HEIDELBERG, Germany — German federal police have sent out “wanted” posters for two Germans who they say are training at a Pakistan terrorist camp and planning suicide attacks such as one carried out in Afghanistan last month that killed two U.S. soldiers, according to German media.

The two are members of an Islamist cell that German police busted in September when three of its other members were brewing up bombs, authorities said, to kill Americans in Germany.

The two men in the posters — one a German, the other born in Lebanon but a resident of Germany — have been in the border area between Pakistan and Afghanistan for several months, German authorities told Spiegel magazine.

The two men were thought to be planning an attack on German soldiers in Afghanistan, the newspaper and other German media reported over the past two weeks. “Wanted” posters of the two have been circulating there since the beginning of the month, the reports said. The posters are in English and warn that each man is suspected of planning bomb attacks, and authorities have said that they might also try to bomb other NATO troops.

Focus magazine identified them as Eric Breininger, 20, and Houssain al-Malla, 23.

The two had been living in Neunkirchen, a town near Saarbrücken.

Breininger and al-Malla are “known followers of the IJU (Islamic Jihad Union) and are considered very dangerous and fanatic,” according to the Saarbrückner Zeitung.

The two men’s suspected plans underscore continuing concern with a terror threat that increased in Germany last year and, for the first time, involved native-born Germans.

Breininger, who was born in Neunkirchen, had been a roommate of Daniel Schneider, one of two Germans who were arrested along with a Turkish-born German resident in September for allegedly plotting to bomb several U.S. military targets in Germany and Frankfurt International Airport.

Schneider, Fritz Gelowicz and Adem Yilmaz were arrested as they were “cooking” hydrogen peroxide to build the bombs at a rented house in Sauerland, in northcentral Germany, German authorities said.

Authorities say all are members of the Islamic Jihad Union, a radical Islamist group that started as an obscure Uzbek organization and is now based in Pakistan and also established in Germany.

Among its members was Cüneyt Ciftci, reportedly the driver of an explosives-laden pickup truck that struck a U.S. outpost in eastern Afghanistan on March 3, killing two U.S. soldiers from the 82nd Airborne Division and wounding several others.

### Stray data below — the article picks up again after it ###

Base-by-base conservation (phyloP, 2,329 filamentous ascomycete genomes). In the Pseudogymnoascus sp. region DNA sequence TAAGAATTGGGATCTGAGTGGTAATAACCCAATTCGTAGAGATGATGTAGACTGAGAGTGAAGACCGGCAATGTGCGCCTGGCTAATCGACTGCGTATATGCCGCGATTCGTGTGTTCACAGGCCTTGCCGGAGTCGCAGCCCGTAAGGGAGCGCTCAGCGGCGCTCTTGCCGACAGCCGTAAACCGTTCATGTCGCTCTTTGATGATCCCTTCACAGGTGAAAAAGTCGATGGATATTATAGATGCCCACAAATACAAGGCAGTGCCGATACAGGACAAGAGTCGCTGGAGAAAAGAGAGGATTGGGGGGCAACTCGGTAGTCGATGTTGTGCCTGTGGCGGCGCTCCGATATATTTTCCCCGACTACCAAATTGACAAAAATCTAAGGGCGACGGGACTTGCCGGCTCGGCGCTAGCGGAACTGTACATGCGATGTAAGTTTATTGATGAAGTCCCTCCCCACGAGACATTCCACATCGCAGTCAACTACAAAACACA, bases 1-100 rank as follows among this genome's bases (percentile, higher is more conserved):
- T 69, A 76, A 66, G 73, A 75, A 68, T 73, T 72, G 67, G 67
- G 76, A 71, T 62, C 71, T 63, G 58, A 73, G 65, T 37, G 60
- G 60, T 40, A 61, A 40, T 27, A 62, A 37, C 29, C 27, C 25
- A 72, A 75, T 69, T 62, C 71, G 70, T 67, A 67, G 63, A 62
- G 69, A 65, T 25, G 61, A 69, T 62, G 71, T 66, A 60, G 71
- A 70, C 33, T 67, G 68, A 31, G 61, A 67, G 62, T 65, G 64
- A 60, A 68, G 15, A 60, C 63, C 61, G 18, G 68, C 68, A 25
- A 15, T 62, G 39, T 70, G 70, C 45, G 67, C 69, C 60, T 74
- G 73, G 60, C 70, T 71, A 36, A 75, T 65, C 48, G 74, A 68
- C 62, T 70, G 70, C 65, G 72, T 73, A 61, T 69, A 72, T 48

Ciftci had lived in Ansbach, Germany, then traveled via Turkey in April 2007, to a terrorist training camp in Pakistan, according to German media reports. Last month, authorities said Ciftci, 28, the Bavarian-born son of Turks, was apparently the first German-born Islamist to become a suicide bomber.

Al-Malla was arrested last summer when trying to enter Pakistan — ostensibly to go to a terrorist training camp — and Pakistani authorities sent him back to Germany. A few weeks later, authorities told news media, he went to Egypt.

Breininger last summer was living with Schneider in Nuenkirchen, and went to Egypt shortly before Schneider and the others were arrested.

According to several German news reports, Breininger and al-Malla met in Egypt and traveled to Pakistan through Iran.

Breininger converted to Islam a little more than year ago, according to the articles, and was recruited into the IJU by Schneider. He told his family he wanted to be called “Abdul Rafar,” and told his grandmother he no longer considered himself German, then broke off contact with his family and his pregnant girlfriend, according to Focus.

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Nancy is an Italy-based reporter for Stars and Stripes who writes about military health, legal and social issues. An upstate New York native who served three years in the U.S. Army before graduating from the University of Arizona, she previously worked at The Anchorage Daily News and The Seattle Times. Over her nearly 40-year journalism career she’s won several regional and national awards for her stories and was part of a newsroom-wide team at the Anchorage Daily News that was awarded the 1989 Pulitzer Prize for Public Service.

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